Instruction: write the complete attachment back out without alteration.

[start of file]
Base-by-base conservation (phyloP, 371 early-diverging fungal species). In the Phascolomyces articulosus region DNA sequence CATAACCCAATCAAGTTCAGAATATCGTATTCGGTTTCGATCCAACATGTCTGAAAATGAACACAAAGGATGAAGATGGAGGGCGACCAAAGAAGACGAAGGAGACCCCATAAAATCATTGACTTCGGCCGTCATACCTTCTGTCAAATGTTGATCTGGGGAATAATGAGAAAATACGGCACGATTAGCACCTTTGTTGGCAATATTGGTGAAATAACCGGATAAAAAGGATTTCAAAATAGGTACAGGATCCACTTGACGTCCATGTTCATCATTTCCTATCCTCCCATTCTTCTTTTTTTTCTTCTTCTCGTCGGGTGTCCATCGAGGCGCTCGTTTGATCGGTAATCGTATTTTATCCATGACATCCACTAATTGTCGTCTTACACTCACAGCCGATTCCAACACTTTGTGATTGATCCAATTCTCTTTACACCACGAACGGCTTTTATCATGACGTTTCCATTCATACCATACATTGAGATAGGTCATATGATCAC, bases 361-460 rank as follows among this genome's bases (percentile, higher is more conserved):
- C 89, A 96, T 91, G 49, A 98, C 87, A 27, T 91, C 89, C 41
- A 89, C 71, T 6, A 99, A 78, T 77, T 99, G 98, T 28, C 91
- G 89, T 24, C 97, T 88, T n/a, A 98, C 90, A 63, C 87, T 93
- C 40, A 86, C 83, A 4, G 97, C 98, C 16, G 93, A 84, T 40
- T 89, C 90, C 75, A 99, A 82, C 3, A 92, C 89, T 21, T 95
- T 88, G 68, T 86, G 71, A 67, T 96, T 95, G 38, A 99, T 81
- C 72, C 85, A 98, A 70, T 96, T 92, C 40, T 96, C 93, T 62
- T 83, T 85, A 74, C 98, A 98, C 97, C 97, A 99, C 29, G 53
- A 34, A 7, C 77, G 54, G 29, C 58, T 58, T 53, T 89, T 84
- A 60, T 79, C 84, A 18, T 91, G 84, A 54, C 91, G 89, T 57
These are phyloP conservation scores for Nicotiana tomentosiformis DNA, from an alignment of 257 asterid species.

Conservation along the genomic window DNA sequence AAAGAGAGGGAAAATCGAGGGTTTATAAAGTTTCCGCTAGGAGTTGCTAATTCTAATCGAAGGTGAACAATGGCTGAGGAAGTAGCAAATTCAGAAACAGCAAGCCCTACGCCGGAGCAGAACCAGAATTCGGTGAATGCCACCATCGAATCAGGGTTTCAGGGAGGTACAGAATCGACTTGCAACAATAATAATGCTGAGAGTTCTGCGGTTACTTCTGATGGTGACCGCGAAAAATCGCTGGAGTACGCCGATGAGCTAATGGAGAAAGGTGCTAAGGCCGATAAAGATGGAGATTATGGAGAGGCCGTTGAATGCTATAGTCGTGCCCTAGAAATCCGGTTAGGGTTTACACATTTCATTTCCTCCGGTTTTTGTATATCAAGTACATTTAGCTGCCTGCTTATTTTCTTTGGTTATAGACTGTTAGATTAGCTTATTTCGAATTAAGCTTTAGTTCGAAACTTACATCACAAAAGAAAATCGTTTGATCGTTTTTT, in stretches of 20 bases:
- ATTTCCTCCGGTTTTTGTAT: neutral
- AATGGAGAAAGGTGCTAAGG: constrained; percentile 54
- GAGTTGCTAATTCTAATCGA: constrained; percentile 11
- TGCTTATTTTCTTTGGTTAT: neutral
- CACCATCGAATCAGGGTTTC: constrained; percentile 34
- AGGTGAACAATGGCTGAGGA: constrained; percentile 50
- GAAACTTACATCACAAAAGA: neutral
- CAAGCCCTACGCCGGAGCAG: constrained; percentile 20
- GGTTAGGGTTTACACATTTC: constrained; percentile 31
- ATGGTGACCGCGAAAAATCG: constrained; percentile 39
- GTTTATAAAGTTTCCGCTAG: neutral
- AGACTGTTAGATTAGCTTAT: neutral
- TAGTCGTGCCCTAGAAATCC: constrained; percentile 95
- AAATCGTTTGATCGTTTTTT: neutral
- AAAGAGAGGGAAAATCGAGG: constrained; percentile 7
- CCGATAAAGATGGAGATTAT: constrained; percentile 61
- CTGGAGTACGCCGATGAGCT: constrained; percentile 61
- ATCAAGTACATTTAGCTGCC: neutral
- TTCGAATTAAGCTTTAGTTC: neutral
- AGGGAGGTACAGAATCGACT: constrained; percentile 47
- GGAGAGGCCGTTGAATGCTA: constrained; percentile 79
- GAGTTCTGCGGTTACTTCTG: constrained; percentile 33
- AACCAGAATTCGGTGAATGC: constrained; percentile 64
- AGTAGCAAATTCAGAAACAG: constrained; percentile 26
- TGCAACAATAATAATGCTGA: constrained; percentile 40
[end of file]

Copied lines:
Base-by-base conservation (phyloP, 371 early-diverging fungal species). In the Phascolomyces articulosus region DNA sequence CATAACCCAATCAAGTTCAGAATATCGTATTCGGTTTCGATCCAACATGTCTGAAAATGAACACAAAGGATGAAGATGGAGGGCGACCAAAGAAGACGAAGGAGACCCCATAAAATCATTGACTTCGGCCGTCATACCTTCTGTCAAATGTTGATCTGGGGAATAATGAGAAAATACGGCACGATTAGCACCTTTGTTGGCAATATTGGTGAAATAACCGGATAAAAAGGATTTCAAAATAGGTACAGGATCCACTTGACGTCCATGTTCATCATTTCCTATCCTCCCATTCTTCTTTTTTTTCTTCTTCTCGTCGGGTGTCCATCGAGGCGCTCGTTTGATCGGTAATCGTATTTTATCCATGACATCCACTAATTGTCGTCTTACACTCACAGCCGATTCCAACACTTTGTGATTGATCCAATTCTCTTTACACCACGAACGGCTTTTATCATGACGTTTCCATTCATACCATACATTGAGATAGGTCATATGATCAC, bases 361-460 rank as follows among this genome's bases (percentile, higher is more conserved):
- C 89, A 96, T 91, G 49, A 98, C 87, A 27, T 91, C 89, C 41
- A 89, C 71, T 6, A 99, A 78, T 77, T 99, G 98, T 28, C 91
- G 89, T 24, C 97, T 88, T n/a, A 98, C 90, A 63, C 87, T 93
- C 40, A 86, C 83, A 4, G 97, C 98, C 16, G 93, A 84, T 40
- T 89, C 90, C 75, A 99, A 82, C 3, A 92, C 89, T 21, T 95
- T 88, G 68, T 86, G 71, A 67, T 96, T 95, G 38, A 99, T 81
- C 72, C 85, A 98, A 70, T 96, T 92, C 40, T 96, C 93, T 62
- T 83, T 85, A 74, C 98, A 98, C 97, C 97, A 99, C 29, G 53
- A 34, A 7, C 77, G 54, G 29, C 58, T 58, T 53, T 89, T 84
- A 60, T 79, C 84, A 18, T 91, G 84, A 54, C 91, G 89, T 57
These are phyloP conservation scores for Nicotiana tomentosiformis DNA, from an alignment of 257 asterid species.

Conservation along the genomic window DNA sequence AAAGAGAGGGAAAATCGAGGGTTTATAAAGTTTCCGCTAGGAGTTGCTAATTCTAATCGAAGGTGAACAATGGCTGAGGAAGTAGCAAATTCAGAAACAGCAAGCCCTACGCCGGAGCAGAACCAGAATTCGGTGAATGCCACCATCGAATCAGGGTTTCAGGGAGGTACAGAATCGACTTGCAACAATAATAATGCTGAGAGTTCTGCGGTTACTTCTGATGGTGACCGCGAAAAATCGCTGGAGTACGCCGATGAGCTAATGGAGAAAGGTGCTAAGGCCGATAAAGATGGAGATTATGGAGAGGCCGTTGAATGCTATAGTCGTGCCCTAGAAATCCGGTTAGGGTTTACACATTTCATTTCCTCCGGTTTTTGTATATCAAGTACATTTAGCTGCCTGCTTATTTTCTTTGGTTATAGACTGTTAGATTAGCTTATTTCGAATTAAGCTTTAGTTCGAAACTTACATCACAAAAGAAAATCGTTTGATCGTTTTTT, in stretches of 20 bases:
- ATTTCCTCCGGTTTTTGTAT: neutral
- AATGGAGAAAGGTGCTAAGG: constrained; percentile 54
- GAGTTGCTAATTCTAATCGA: constrained; percentile 11
- TGCTTATTTTCTTTGGTTAT: neutral
- CACCATCGAATCAGGGTTTC: constrained; percentile 34
- AGGTGAACAATGGCTGAGGA: constrained; percentile 50
- GAAACTTACATCACAAAAGA: neutral
- CAAGCCCTACGCCGGAGCAG: constrained; percentile 20
- GGTTAGGGTTTACACATTTC: constrained; percentile 31
- ATGGTGACCGCGAAAAATCG: constrained; percentile 39
- GTTTATAAAGTTTCCGCTAG: neutral
- AGACTGTTAGATTAGCTTAT: neutral
- TAGTCGTGCCCTAGAAATCC: constrained; percentile 95
- AAATCGTTTGATCGTTTTTT: neutral
- AAAGAGAGGGAAAATCGAGG: constrained; percentile 7
- CCGATAAAGATGGAGATTAT: constrained; percentile 61
- CTGGAGTACGCCGATGAGCT: constrained; percentile 61
- ATCAAGTACATTTAGCTGCC: neutral
- TTCGAATTAAGCTTTAGTTC: neutral
- AGGGAGGTACAGAATCGACT: constrained; percentile 47
- GGAGAGGCCGTTGAATGCTA: constrained; percentile 79
- GAGTTCTGCGGTTACTTCTG: constrained; percentile 33
- AACCAGAATTCGGTGAATGC: constrained; percentile 64
- AGTAGCAAATTCAGAAACAG: constrained; percentile 26
- TGCAACAATAATAATGCTGA: constrained; percentile 40